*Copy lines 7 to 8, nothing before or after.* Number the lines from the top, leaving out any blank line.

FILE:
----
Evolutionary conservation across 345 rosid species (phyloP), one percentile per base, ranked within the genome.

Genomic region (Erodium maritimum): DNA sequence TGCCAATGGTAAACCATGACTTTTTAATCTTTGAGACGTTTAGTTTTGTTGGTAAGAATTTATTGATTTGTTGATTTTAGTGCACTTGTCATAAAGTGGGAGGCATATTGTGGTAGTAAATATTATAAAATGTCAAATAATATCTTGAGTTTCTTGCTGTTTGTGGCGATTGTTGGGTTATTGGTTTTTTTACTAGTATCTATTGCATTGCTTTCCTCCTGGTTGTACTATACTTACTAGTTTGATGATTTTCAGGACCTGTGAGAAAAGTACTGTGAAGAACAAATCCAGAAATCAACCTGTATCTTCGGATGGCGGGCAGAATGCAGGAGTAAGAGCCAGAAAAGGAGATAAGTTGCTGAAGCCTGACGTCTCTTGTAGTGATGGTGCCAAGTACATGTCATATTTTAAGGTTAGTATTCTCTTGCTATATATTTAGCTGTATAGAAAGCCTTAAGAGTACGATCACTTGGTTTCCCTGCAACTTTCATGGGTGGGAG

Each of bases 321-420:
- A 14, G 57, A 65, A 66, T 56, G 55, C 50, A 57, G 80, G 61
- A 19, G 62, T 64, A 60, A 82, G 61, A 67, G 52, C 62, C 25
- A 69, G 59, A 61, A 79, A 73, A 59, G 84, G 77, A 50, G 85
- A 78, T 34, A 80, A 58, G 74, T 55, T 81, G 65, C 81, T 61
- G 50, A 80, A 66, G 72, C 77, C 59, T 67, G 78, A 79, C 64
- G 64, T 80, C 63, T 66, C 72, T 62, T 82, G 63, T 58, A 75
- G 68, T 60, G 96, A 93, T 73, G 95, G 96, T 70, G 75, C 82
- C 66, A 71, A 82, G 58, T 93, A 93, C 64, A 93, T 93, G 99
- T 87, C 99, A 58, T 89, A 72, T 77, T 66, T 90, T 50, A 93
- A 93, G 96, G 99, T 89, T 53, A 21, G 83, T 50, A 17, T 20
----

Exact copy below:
- A 78, T 34, A 80, A 58, G 74, T 55, T 81, G 65, C 81, T 61
- G 50, A 80, A 66, G 72, C 77, C 59, T 67, G 78, A 79, C 64